Persuasion can come in the form of taking cues from what others are doing. Cialdini labels form social proof and we are most susceptible under two conditions. The first is when there is uncertainty. Laugh tracks on sitcoms use the weakeness. The second is when we take cues from those who are similar to us. The more similar, the more likely we are to follow. Suicides are followed by more suicides as well as jumps in car accidents and plane crashes. Research has shown that most victims are of similar age to the original suicide and that the accidents were copycat suicides. The closer to location, the larger the copycat effect. People who were already considering ending their life received validation to take the final step. In this case, the actions of others, not our own, put us in danger. Cialdini’s increase in insurance coverage protects his family from the likelihood he could be affected by someone being swayed by social proof.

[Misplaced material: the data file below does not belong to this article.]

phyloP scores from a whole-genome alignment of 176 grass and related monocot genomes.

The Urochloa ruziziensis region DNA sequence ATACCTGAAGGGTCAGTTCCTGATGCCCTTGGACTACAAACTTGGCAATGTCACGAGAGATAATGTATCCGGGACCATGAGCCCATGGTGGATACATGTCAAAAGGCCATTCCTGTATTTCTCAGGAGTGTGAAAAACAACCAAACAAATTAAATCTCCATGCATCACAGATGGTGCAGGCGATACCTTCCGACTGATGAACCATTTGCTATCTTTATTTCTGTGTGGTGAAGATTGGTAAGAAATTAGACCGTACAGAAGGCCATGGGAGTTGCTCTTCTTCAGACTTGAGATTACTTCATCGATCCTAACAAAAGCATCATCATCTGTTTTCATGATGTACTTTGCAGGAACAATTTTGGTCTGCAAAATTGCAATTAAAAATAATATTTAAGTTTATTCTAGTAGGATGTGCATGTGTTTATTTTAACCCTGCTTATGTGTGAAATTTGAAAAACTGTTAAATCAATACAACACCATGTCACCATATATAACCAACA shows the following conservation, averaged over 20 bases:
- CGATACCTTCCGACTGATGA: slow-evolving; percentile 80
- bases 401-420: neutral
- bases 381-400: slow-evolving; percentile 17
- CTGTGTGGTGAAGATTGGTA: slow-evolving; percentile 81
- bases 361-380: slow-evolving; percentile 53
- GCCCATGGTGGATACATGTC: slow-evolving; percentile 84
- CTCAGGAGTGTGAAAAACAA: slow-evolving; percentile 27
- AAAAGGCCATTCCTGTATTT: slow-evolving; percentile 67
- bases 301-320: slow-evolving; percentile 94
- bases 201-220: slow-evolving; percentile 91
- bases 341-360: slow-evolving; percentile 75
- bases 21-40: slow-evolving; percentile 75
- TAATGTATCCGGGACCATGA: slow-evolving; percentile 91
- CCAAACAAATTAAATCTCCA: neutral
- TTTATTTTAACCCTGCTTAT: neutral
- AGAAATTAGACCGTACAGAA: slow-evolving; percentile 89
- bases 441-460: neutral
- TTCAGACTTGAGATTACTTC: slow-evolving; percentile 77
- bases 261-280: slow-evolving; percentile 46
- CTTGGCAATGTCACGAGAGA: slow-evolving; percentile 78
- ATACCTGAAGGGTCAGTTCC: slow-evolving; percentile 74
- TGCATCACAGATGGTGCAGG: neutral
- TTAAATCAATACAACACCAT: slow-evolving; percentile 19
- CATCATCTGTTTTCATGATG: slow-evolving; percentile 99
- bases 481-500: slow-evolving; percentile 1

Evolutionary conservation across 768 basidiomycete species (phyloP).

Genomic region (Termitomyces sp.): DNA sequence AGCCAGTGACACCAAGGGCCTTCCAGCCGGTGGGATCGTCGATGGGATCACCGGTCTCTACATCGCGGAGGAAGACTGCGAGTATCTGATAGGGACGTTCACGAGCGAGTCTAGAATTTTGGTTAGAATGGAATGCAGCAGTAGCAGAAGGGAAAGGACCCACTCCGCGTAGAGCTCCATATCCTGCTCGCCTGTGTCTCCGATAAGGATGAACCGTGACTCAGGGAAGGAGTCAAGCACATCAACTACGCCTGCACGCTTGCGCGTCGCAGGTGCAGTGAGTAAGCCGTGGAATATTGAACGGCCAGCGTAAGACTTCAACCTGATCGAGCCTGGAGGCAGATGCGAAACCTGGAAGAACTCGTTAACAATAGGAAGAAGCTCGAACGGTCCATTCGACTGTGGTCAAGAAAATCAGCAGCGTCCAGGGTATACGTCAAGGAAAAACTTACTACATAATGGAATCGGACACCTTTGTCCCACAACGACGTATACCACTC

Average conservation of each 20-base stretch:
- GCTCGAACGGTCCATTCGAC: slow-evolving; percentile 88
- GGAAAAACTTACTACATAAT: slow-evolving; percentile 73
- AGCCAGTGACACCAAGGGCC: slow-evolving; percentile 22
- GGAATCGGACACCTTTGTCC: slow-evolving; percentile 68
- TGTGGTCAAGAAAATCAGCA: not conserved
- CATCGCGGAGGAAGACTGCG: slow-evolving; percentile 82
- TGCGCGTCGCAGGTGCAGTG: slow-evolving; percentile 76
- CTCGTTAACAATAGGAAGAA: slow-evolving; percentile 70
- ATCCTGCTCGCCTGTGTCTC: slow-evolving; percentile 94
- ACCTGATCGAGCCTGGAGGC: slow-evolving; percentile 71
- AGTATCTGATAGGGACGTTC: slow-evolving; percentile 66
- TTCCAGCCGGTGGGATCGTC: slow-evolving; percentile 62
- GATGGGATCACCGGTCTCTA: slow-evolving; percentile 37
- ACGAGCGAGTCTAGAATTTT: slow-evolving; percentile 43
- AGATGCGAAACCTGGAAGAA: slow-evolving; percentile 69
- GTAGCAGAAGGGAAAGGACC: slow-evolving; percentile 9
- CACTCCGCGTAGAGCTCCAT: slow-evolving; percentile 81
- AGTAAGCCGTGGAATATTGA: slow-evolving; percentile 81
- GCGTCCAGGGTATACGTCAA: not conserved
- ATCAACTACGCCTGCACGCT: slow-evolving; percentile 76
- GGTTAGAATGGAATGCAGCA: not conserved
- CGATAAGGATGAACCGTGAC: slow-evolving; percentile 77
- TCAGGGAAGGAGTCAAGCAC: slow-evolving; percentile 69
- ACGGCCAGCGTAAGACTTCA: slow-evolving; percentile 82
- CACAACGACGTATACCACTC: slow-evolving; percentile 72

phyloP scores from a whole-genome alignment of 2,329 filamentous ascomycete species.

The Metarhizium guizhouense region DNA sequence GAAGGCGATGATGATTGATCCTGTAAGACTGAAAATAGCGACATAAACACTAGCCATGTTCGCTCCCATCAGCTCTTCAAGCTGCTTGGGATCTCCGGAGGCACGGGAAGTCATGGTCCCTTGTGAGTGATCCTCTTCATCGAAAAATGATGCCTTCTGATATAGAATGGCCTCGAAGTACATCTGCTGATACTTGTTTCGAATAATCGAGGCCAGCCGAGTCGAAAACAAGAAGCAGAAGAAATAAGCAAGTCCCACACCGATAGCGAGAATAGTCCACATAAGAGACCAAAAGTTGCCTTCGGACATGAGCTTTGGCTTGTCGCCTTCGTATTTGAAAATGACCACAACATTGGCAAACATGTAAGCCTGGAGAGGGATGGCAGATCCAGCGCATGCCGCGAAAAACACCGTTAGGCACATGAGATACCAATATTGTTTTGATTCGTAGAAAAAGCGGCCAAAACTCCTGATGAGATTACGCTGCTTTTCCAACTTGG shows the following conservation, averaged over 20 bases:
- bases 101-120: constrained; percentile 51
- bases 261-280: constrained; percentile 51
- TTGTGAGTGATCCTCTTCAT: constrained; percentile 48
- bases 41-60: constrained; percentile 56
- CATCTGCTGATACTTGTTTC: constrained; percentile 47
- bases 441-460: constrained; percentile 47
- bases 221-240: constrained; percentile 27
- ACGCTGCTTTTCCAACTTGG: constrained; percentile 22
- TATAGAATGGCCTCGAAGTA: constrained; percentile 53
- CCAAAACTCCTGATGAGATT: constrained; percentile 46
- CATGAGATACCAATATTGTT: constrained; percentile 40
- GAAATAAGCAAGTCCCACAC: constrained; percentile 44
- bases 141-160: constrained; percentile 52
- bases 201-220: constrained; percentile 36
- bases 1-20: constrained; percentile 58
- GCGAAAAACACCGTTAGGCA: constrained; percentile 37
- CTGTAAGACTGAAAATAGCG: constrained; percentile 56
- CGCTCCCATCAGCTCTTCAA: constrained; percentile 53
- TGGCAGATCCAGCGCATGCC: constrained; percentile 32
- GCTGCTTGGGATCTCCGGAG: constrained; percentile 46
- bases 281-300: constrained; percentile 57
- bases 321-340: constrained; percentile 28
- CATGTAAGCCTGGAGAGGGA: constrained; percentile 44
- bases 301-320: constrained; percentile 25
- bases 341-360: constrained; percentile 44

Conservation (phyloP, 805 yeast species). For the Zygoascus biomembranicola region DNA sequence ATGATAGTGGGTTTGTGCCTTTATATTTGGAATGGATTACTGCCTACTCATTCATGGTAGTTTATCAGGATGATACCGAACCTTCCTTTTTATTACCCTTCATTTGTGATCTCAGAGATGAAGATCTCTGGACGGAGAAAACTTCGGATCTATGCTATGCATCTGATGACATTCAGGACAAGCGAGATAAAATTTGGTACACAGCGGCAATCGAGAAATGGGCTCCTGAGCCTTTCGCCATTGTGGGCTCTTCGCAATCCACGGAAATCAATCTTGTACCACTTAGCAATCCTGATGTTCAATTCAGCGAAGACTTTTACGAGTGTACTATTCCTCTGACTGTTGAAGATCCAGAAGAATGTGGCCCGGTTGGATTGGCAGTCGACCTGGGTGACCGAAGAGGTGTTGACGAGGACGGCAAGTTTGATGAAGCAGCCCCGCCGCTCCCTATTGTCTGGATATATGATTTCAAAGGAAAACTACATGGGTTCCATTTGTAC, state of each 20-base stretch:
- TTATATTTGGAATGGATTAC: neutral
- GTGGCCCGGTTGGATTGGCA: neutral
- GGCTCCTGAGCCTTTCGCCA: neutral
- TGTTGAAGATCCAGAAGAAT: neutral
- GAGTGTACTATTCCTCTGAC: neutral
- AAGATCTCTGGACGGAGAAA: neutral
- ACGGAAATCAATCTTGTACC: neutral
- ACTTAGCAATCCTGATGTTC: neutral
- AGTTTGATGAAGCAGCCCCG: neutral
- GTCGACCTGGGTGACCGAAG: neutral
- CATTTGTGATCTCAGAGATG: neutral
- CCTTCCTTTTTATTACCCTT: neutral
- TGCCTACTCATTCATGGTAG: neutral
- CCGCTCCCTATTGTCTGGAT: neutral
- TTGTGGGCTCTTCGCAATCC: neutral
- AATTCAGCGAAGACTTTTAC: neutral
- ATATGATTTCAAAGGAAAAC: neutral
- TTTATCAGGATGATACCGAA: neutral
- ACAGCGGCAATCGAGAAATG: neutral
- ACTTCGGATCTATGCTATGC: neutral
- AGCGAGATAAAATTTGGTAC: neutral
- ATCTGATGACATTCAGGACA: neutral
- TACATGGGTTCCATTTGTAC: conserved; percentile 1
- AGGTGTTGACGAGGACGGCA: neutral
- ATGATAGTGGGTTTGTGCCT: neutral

Liking someone can turn to be a problem as well. Sales professional are specifically trained on this technique of persuasion. When checking out your trade-in, a bag of golf clubs or baby stroller in the trunk creates a topic of conversation that buyers all too willing fall into. “Consultants” at Tupperware understand and use this a different way, organizing their parties around the host and the bond of friendship shared with the attendees. Research indicates the strength of affection between attendees is a better predictor of purchase than the affection for the product itself. Our best defense is to concentrate back on transaction and not the person presenting it.